. . . you have a world of friendly resources at your beck and call. So, technically, it’s not DIY at all of course but rather Così fan tutte. [Ed: roughly translated, ‘Everybody’s doing it’.] It’s not, even then, for the faint of heart, because let’s face it, unless you’re having the always admirable super short, informal adventure of standing in front of a Justice of the Peace or of surprising your immediate family in the middle of dessert one weekend with a five-minute ceremony, there are a host of details that might need to be given eventual consideration. Beyond simply making sure that the two people who are getting married actually show up at the same time in the same place, there are a handful of legal elements that generally should be taken care of before the event, if it’s to have any official standing. And from there, the possibilities expand exponentially. I suppose it’s not wholly shocking that the process might lead to the development of a few dysfunctional bumps and bruises among family, friends and support staff along the way.But I hate confrontation and stress, and the very idea of becoming such a parody-inspiring Marriage Monster appalls me. And when we decided to marry, I don’t doubt it occurred to me that my intended, Richard, might equally abhor the idea of a painful process and wedding day. So we were both very happy to treat the whole thing something like an elaborate concert performance, perhaps a cheery semi-staged operetta, and to act as artistic directors and performers, yes, but also to let a great slew of friends, relatives and acquaintances carry out as much of the heavy lifting as possible along the way. After all, though we intended to have a good time and hoped everyone else would too, the real point of the occasion was that at the end of the day we would be more married than we were at the beginning of it.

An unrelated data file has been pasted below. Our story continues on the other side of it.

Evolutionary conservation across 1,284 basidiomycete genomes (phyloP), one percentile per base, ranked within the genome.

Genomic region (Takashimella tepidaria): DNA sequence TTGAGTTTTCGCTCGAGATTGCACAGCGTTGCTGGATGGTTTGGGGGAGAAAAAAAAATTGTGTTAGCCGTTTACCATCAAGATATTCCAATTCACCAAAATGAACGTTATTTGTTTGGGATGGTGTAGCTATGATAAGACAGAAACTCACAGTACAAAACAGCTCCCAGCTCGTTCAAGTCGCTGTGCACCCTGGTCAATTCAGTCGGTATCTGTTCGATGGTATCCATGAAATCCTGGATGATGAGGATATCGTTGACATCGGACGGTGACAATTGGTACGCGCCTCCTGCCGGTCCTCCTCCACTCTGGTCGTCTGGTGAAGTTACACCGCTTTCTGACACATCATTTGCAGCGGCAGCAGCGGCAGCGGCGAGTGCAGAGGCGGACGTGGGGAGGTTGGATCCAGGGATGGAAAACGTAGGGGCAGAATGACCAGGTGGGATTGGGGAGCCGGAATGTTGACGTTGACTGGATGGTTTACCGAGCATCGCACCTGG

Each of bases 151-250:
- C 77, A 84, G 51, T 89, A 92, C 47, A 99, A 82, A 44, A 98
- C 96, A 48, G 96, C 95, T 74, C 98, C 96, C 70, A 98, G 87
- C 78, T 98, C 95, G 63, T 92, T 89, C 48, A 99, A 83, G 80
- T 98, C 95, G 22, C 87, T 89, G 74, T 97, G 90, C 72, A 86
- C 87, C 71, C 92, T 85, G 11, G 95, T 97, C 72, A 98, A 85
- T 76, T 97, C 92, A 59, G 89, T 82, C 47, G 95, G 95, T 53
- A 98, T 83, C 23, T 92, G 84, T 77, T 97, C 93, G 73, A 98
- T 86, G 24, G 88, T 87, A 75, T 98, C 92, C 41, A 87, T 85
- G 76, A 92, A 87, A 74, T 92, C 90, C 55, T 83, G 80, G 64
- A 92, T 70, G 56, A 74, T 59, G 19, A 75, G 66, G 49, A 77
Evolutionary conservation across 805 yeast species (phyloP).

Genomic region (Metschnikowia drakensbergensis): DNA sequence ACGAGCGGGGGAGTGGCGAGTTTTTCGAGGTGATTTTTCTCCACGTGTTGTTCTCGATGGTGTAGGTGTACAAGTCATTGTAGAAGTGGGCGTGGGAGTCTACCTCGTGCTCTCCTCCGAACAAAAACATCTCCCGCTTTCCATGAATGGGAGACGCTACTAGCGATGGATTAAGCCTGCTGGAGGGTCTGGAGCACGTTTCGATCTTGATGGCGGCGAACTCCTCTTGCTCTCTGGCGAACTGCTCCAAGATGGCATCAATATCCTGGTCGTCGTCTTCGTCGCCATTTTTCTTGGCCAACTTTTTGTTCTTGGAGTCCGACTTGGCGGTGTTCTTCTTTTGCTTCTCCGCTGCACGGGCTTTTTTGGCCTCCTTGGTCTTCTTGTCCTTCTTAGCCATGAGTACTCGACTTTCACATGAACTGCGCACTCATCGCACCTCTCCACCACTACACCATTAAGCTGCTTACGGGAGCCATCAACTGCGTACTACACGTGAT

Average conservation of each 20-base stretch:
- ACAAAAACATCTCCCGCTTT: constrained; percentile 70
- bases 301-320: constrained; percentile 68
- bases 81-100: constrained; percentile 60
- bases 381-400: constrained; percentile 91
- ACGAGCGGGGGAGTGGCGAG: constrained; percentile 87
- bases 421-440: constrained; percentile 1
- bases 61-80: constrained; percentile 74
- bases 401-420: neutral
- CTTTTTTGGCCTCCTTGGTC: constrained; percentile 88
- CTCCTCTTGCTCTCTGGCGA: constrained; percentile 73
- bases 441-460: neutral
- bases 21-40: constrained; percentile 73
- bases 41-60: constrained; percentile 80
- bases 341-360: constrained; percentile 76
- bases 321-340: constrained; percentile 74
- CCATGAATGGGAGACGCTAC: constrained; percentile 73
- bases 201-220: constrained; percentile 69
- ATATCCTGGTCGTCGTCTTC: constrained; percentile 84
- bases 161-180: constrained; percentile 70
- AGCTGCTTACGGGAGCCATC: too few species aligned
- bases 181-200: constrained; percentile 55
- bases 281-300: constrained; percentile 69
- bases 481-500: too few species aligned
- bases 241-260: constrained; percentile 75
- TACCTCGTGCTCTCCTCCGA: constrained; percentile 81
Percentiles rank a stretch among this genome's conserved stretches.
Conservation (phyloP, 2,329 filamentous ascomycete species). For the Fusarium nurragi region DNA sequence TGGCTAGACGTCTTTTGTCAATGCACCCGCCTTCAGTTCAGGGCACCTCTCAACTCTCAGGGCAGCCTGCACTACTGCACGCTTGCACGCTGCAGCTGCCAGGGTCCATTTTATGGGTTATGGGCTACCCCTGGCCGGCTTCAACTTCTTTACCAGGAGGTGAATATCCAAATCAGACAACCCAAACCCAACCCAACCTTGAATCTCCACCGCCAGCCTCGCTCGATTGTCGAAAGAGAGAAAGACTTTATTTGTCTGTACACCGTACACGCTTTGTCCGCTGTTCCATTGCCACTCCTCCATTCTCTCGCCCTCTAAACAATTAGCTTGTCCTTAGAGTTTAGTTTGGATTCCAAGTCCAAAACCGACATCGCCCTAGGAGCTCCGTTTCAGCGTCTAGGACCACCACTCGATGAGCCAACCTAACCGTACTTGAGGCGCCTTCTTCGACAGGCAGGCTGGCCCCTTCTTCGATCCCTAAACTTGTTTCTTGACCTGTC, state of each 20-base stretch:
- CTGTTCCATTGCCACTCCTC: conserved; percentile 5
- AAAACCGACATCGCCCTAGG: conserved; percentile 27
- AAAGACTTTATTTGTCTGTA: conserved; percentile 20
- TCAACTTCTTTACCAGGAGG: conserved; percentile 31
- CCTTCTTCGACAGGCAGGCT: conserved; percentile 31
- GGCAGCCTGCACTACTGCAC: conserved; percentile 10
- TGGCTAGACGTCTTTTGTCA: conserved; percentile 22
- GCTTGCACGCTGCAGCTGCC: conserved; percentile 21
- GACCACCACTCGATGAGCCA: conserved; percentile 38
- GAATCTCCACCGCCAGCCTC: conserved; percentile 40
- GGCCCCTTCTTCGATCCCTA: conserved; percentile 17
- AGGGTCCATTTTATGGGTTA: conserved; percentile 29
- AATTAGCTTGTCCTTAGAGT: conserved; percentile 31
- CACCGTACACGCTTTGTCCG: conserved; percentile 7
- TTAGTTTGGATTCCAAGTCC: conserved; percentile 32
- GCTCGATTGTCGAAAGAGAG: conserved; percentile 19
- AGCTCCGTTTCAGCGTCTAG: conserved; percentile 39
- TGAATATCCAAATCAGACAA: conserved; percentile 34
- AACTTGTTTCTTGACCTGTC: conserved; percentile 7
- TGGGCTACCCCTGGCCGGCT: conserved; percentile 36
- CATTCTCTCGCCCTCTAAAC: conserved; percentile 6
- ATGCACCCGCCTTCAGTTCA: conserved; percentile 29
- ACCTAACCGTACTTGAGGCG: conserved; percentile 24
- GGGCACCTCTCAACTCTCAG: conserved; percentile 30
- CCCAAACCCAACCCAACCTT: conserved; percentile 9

Being a visual artist, I had no shortage of ideas about how I wanted various things to look, from invitations and service bulletins and guest books to the floral arrangements, wedding party dress and church decor, to the tables and food at the reception. And I had pretty extravagant ideas, at that. But I didn’t have a huge quantity of money to invest in it (nor did my parents) and I deeply dislike the idea of spending ghastly sums on a single event that, while important and hopefully happily memorable, is still only one actual day of life. What, I should spend my life savings on a single party?